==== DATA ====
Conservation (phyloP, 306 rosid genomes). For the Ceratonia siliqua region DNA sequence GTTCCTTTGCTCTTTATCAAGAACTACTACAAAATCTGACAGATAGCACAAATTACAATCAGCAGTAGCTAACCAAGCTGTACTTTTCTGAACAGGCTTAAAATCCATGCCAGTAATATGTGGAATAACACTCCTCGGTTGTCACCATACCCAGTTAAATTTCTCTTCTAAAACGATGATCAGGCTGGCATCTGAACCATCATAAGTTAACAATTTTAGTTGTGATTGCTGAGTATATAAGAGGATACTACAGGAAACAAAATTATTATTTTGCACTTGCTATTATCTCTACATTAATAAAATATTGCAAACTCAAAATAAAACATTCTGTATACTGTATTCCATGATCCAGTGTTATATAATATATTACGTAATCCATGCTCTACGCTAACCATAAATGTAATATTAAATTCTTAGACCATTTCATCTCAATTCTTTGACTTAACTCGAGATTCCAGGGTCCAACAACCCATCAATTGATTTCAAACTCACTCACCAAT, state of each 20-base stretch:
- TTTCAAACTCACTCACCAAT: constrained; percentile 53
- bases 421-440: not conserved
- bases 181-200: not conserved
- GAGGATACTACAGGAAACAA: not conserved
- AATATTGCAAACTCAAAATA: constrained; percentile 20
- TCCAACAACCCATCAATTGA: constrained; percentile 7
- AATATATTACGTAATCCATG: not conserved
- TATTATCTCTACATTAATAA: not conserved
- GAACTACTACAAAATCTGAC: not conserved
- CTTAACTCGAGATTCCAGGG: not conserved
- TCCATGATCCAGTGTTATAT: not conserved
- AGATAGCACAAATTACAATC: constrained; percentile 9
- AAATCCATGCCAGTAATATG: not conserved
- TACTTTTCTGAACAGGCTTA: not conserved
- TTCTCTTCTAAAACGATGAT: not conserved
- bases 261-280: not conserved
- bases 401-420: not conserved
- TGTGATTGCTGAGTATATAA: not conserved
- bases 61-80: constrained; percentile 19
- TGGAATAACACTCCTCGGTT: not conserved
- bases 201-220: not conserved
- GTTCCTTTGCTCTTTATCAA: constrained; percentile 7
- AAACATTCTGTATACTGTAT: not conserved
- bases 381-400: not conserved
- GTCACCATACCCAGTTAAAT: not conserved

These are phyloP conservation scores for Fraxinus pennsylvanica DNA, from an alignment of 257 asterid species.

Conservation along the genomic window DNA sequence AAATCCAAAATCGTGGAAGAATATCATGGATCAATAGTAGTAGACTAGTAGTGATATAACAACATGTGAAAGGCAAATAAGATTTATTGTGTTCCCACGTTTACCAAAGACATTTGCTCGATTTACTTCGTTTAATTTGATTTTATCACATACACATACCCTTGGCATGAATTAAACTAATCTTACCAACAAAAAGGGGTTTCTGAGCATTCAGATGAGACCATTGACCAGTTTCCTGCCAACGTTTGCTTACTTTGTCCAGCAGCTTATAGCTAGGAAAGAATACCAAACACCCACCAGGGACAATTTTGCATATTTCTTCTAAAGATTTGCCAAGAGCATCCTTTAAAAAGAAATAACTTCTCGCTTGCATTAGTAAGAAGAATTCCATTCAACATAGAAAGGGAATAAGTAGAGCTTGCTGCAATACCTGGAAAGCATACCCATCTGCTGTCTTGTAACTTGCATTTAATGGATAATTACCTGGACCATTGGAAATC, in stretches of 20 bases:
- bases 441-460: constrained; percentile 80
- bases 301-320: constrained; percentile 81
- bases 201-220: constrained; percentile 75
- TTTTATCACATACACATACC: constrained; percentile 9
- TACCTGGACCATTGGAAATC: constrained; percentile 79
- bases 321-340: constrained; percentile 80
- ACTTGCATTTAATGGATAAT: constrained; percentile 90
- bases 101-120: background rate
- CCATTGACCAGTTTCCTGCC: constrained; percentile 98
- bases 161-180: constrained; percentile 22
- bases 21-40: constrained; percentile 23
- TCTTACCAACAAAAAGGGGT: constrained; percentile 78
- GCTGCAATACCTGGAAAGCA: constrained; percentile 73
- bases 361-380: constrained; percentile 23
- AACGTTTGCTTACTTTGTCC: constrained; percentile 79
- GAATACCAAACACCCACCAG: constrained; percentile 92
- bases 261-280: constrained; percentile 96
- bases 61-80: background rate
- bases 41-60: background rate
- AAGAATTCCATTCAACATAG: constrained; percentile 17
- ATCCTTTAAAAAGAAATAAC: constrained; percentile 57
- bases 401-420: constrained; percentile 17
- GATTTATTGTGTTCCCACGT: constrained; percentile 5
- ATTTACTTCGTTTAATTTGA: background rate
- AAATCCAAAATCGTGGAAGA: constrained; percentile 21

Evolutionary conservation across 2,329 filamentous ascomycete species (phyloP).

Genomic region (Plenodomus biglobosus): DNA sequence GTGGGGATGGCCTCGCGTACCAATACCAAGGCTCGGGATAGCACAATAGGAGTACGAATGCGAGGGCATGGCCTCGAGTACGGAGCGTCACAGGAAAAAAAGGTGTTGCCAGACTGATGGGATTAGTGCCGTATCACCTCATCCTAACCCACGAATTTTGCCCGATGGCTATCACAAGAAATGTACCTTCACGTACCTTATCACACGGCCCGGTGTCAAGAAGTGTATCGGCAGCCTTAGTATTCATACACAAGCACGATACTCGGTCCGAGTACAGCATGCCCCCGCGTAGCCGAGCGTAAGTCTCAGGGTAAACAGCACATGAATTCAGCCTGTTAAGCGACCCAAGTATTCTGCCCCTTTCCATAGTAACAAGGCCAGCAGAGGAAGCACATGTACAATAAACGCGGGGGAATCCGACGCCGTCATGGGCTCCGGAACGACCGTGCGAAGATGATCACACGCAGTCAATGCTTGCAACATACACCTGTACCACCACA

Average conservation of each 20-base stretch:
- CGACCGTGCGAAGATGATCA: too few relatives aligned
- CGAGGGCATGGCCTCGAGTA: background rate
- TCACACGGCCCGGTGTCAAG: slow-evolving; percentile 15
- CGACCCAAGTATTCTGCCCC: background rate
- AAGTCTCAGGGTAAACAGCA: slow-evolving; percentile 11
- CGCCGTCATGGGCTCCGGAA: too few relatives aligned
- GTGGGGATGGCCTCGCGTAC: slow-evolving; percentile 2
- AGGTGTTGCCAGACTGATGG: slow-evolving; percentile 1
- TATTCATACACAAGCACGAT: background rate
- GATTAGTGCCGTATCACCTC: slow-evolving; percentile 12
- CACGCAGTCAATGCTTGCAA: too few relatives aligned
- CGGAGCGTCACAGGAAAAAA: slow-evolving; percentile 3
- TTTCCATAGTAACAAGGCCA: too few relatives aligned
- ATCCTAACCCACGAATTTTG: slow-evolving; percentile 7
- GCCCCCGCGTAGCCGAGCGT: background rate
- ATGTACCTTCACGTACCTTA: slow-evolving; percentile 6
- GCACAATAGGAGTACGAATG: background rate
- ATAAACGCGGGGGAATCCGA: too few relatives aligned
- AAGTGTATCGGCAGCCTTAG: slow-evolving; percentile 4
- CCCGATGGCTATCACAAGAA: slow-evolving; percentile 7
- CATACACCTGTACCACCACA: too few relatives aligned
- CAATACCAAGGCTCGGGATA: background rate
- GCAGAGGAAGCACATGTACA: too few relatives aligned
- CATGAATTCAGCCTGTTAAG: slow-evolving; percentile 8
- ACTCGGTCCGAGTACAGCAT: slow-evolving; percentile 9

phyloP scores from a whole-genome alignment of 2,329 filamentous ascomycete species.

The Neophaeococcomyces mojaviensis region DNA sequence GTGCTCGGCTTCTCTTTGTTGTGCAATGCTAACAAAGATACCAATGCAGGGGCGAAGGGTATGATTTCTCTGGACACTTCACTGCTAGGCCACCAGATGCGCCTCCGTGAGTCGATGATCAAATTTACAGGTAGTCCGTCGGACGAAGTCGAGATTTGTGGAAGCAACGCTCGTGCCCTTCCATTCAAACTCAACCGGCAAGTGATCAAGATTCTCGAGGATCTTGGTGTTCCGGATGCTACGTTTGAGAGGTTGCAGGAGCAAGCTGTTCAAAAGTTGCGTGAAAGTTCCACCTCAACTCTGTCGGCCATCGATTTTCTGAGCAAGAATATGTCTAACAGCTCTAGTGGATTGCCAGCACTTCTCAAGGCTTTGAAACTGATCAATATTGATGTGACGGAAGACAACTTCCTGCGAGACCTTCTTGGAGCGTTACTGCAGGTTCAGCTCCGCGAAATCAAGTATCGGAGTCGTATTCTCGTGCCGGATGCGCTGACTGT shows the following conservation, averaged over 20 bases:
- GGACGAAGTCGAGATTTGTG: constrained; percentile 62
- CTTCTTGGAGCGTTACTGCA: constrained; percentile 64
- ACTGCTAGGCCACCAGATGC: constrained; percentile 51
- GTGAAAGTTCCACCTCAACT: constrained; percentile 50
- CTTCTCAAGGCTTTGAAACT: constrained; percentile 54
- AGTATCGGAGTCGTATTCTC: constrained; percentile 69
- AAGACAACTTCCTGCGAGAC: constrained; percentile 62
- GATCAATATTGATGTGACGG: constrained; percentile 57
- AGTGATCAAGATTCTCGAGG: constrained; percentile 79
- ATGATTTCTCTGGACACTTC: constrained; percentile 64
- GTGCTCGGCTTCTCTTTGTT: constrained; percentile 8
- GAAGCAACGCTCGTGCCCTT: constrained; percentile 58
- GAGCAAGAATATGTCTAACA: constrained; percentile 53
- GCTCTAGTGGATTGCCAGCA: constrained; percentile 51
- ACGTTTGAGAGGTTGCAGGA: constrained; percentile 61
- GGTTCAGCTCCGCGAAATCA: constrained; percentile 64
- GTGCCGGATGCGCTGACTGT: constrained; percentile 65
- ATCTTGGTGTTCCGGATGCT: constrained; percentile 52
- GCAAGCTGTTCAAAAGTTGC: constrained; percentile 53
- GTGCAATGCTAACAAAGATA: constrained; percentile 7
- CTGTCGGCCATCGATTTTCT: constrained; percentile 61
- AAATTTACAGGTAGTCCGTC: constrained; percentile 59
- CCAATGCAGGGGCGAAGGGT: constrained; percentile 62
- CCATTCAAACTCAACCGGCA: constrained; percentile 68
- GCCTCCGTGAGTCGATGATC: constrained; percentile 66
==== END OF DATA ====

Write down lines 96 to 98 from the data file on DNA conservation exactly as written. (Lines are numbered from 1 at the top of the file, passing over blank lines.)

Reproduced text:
- GAGCAAGAATATGTCTAACA: constrained; percentile 53
- GCTCTAGTGGATTGCCAGCA: constrained; percentile 51
- ACGTTTGAGAGGTTGCAGGA: constrained; percentile 61